Christian music the 1920s, there was this same pushback.
People were not ready for what Dorsey was trying to do then, and the same can be said for today. When artists like Fred Hammond and Donald Lawrence hit the scene, many were not ready for what they were doing, said Glenn.
“But, no one would question it now. Music has a habit of being ahead of its time. Although it may not be authentic now, someone will consider it to be,” he said. “In the same way many questioned gospel and blues, now they are considered standards. Now, when we hear certain bluesy sounds and consider it gospel.”
As society changes, music changes, said Robert Darden, associate professor of Journalism, Public Relations and New Media at Baylor University.
Darden, a gospel music historian, said you also see a change in the late 60s.
“It was a slow change,” said the former gospel-music editor for Billboard magazine. “Soul music and R&B started transitioning into funk, and rock started to transition from pop to harder sound. Gospel artists started to feel as though they had to change to keep up.”
Artists like James Cleveland started incorporating more instrumentation. Andrae Crouch substituted soloists but also used distinctive traditional styles like the call and response format.
Darden does not believe what was taking place was a repudiation of traditional music. Audiences wanted more. Artists began to appease them, he said.
But is the change good? And are the changes diminishing gospel music?
Glenn believes music, in general, should be judged by its content; and gospel music even more.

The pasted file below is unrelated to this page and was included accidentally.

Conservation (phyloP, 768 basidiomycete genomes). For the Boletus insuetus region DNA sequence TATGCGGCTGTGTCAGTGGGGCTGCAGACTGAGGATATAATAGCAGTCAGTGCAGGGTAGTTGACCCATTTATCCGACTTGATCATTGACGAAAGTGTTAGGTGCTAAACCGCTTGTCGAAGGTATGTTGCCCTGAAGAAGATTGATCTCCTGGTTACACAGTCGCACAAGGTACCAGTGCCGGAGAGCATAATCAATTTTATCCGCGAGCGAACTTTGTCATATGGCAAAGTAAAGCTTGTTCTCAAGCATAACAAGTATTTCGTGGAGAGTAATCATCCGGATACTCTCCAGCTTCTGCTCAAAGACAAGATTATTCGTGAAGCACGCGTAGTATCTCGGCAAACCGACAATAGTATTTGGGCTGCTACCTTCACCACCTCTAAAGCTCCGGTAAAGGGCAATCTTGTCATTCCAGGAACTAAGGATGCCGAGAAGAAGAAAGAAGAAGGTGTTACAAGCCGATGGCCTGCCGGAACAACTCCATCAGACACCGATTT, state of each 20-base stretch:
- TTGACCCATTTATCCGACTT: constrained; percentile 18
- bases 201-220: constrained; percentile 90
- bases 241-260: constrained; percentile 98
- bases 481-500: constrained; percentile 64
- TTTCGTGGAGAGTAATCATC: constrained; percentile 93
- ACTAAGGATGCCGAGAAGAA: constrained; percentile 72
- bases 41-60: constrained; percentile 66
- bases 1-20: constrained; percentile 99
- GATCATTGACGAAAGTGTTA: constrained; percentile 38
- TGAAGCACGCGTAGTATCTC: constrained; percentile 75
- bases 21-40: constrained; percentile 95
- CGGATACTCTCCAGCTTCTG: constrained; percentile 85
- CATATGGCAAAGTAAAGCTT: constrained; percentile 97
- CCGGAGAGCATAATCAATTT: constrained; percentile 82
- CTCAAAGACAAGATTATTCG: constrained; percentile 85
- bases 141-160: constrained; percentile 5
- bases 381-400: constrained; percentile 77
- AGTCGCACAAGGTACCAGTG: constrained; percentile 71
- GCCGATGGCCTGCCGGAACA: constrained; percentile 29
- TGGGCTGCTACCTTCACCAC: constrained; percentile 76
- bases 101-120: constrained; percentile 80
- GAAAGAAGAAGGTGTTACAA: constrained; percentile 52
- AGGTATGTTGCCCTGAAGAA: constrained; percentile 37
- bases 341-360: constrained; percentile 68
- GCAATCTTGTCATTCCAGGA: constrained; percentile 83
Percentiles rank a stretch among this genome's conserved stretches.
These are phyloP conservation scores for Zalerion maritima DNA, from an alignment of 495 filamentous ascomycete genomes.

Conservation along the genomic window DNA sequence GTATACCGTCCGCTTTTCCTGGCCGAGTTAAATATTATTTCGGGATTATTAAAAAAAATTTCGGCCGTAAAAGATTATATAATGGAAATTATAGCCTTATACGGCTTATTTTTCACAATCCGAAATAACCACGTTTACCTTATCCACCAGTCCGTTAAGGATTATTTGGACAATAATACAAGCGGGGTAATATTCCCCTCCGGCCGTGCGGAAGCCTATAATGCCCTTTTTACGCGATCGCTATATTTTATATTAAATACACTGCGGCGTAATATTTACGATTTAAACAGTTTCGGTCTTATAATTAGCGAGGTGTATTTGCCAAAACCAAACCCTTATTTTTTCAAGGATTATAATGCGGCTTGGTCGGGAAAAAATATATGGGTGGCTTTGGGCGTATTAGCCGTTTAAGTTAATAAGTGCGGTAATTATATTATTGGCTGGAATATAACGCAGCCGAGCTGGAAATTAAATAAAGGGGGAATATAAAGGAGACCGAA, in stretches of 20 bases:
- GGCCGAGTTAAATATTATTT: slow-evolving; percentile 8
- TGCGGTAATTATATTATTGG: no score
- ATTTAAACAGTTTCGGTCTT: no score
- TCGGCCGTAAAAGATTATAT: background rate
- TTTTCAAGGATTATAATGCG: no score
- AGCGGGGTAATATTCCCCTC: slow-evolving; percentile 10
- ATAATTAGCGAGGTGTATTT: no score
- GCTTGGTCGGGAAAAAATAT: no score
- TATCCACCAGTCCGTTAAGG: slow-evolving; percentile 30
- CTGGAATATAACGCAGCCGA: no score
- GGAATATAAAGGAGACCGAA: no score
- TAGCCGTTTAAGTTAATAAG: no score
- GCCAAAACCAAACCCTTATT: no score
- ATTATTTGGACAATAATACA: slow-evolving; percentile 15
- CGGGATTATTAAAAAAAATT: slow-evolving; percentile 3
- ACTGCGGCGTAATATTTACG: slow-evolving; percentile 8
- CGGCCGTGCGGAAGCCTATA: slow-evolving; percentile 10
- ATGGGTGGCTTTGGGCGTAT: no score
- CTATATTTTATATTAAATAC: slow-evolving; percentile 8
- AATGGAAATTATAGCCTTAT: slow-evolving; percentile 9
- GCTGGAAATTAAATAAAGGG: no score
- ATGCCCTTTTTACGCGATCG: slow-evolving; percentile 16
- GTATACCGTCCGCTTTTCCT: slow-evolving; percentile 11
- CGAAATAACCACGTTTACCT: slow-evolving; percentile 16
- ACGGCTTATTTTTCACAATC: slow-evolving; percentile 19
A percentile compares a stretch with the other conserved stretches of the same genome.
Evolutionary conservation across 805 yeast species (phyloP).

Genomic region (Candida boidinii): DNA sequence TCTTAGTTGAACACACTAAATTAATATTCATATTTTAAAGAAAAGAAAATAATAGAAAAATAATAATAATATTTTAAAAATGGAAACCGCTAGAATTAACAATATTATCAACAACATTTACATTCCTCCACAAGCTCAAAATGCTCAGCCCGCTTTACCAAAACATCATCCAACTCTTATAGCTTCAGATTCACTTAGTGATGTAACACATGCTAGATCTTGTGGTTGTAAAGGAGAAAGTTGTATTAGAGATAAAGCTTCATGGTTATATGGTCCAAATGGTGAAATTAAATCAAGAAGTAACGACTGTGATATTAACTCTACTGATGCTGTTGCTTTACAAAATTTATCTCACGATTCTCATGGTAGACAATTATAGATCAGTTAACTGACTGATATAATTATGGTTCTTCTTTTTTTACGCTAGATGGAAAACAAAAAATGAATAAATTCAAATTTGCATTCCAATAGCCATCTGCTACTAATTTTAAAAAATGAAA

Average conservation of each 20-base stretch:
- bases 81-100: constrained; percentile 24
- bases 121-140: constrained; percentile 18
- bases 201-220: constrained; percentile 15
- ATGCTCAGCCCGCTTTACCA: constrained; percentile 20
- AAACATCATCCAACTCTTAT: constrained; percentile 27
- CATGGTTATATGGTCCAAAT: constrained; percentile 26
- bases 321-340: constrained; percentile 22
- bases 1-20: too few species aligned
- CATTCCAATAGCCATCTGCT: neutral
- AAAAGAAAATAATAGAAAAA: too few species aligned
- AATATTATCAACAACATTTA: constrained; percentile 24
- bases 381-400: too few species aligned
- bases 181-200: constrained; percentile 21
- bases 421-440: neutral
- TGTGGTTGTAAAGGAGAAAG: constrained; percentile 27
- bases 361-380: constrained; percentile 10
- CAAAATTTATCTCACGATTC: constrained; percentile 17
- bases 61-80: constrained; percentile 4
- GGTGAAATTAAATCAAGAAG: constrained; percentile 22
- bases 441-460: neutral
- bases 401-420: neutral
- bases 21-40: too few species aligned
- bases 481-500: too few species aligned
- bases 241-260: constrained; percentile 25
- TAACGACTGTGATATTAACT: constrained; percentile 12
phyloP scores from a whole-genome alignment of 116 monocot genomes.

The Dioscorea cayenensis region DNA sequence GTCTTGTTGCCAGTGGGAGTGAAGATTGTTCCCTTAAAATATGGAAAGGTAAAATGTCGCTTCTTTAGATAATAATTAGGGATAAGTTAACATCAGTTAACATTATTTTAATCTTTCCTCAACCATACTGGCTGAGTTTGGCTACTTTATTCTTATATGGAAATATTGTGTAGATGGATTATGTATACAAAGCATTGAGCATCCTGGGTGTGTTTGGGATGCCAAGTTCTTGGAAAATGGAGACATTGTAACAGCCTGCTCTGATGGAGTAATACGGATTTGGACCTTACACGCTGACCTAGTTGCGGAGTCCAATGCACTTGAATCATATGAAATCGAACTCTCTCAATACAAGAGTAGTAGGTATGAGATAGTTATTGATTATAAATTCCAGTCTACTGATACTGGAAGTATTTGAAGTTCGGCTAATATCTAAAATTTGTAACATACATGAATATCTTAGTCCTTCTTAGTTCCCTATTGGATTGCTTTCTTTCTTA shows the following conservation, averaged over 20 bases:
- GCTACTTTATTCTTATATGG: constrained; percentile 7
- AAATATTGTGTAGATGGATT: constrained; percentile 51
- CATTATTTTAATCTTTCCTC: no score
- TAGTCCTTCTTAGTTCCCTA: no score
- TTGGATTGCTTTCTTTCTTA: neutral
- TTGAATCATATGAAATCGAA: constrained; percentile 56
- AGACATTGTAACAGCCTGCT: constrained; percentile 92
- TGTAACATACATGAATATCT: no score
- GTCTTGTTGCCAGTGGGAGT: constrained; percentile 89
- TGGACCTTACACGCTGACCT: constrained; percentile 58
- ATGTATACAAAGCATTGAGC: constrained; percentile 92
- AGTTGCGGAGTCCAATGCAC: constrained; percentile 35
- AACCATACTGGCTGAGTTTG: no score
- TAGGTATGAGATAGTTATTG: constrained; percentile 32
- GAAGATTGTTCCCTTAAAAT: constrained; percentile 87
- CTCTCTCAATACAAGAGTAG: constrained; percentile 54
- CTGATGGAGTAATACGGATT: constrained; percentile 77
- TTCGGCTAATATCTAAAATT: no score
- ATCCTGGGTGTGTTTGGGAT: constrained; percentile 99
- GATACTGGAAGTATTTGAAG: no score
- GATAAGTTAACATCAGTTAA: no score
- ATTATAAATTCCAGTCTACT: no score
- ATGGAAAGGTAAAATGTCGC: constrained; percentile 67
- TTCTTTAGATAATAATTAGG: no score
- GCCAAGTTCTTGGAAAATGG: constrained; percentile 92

“I am a big believer in maintaining the gospel tradition. It irks me to death when people do not know, or have an understanding, of what we know to be traditional,” he said. “I take issue because more young people are not familiar with traditional gospel music, but it is not their fault. Regardless of what we get now, I still appreciate the traditional.”
Landrum embraces the change.
“I think it is great actually. [The music] is all about God; believing and keeping your faith. Once you get to that positive message and listen to that message, you never know who you may touch,” he said. “Sometimes people don’t want change, though. People are accustomed to how things are and have been. Once something comes along that they consider radical and different, they push back.”
For Darden it must lyrically sound gospel and be about Jesus.
“Certain things set gospel music apart from other forms of music,” he said. “The intent of the message must be paramount and the beat must be secondary.”
Glenn hopes that the industry gets back to that standard it once held.
“I want for us to get our collective self-esteem back, if you will,” he said, “Where we make the music first and watch them try and sing, and sound like us. Part of that means bringing back some of those elements – like the growling and hard singing artists do when they want to prove it is real.”
The industry, he said, sometimes forgets that it used to set the standard for what was “good soulful music.